Magnesium is the fourth most abundant mineral in the human body but is possibly the most important for the functioning of the cells. Throughout the day, our body uses magnesium to perform hundreds of processes that are essential to health and wellbeing. However, it is not only the cells that need magnesium; our bones and joints require the mineral for various functions too.
This mineral is required for the formation of the outside shell and inner matrix of bones. Magnesium is also required for the creation of the hormone calcitonin, which is used to keep calcium inside the bones and preserve their structure and strength. This process prevents calcium from being deposited elsewhere in the body, such as the joints, tendons and cartilage.
In addition, our skeletons store magnesium for use in the rest of the body. One such function is to facilitate the health benefits of vitamin D. All of the enzymes that metabolise vitamin D need magnesium in order to work effectively. This facilitates bone growth in children and bone density during adulthood. A magnesium deficiency can compromise bone structure and lead to brittle skeletal support.
Osteoporosis is a disease that results in too little bone – either through loss or inadequate production. This means that the skeleton becomes weak and bone breakages occur easily, sometimes through minor falls and bumps. Osteoporosis translates to “porous bone” and was given this name because the bones look like a sparse honeycomb when viewed under a microscope. These brittle bones are most likely to occur in the hips, spine and wrists.
The body should constantly be absorbing and replacing bone tissue. However, with osteoporosis, new bone formation doesn’t keep up with old bone removal. Osteoporotic bones have extremely low density and contain abnormal tissue structure. This ailment is quite common in elderly people and experts estimate that one in two women, or one in four men, over the age of 50 will break a bone at some stage due to osteoporosis.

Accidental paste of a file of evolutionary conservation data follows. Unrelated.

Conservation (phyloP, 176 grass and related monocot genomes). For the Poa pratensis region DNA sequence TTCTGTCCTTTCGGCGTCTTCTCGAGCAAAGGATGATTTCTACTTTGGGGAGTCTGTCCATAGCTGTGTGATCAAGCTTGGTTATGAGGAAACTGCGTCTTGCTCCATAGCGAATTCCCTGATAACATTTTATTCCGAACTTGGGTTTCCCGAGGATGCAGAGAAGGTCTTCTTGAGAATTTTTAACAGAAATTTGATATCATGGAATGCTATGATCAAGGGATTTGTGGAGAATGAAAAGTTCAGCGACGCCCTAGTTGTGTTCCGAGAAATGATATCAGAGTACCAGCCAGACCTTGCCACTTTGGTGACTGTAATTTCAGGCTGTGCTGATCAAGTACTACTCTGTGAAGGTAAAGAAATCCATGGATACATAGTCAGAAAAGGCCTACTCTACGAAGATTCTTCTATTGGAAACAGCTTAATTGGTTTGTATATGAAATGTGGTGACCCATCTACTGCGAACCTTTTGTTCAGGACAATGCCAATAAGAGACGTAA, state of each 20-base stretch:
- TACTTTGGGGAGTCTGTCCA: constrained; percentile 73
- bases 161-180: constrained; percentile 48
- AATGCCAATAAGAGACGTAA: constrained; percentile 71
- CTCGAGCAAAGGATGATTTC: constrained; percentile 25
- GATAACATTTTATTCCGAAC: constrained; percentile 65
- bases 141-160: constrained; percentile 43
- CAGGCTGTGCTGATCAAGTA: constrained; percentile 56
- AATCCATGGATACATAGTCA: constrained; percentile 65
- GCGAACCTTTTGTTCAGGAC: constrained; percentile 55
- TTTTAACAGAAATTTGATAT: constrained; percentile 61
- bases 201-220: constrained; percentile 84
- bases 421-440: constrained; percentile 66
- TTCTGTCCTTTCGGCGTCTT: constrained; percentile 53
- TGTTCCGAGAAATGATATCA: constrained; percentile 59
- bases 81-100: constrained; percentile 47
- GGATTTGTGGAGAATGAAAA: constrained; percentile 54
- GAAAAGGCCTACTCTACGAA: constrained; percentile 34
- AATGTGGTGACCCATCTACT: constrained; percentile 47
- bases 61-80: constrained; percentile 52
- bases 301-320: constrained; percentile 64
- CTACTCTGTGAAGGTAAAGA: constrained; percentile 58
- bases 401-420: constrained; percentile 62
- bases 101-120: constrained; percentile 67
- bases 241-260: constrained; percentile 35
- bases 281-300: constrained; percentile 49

Most patients will have no idea that their bone density has decreased until they have a minor fall and fracture or break a bone. Treatment for osteoporosis includes medicine, a balanced diet and exercise, but magnesium supplementation can be used in addition to these remedies in order to prevent bone loss and promote the production of calcium, which improves bone formation and strength.
Cartilage and the joints also require magnesium for optimal performance and health. These structures usually undergo much wear and tear throughout life, so magnesium is required for their preservation. Millions of South Africans deal with chronic joint pain, such as arthritis, on a daily basis; experts predict that half of all citizens could be dealing with some form of joint ailment.
Magnesium has anti-inflammatory properties that are effective in minimising swelling and pain associated with osteoarthritis and other joint diseases. This makes it an effective mineral for the treatment of the painful symptoms associated with arthritis. It does so by moving blood sugar into the surrounding muscles and reducing the protein markers in the body that cause inflammation.
In a recent study published by the British National Library of Medicine, it was shown that low magnesium intake can result in joint pain. Over 2500 participants were observed during the study. It concluded that magnesium mediates bone and muscle metabolism, inflammation and pain signals. Therefore, a deficiency of magnesium results in worse joint pain and degraded functioning of the knees, elbows, wrists and fingers.
This essential mineral plays a large role in hundreds of bodily functions, but its involvement in bone production, maintenance and repair make it important for wellbeing. When its benefits for joints are also taken into account, all adults and elderly people should be taking magnesium supplements to maintain their health and mobility. Try our Mag 2 powder as a delicious daily supplement. Simply add it to food, smoothies or a glass of cold water and get your health back.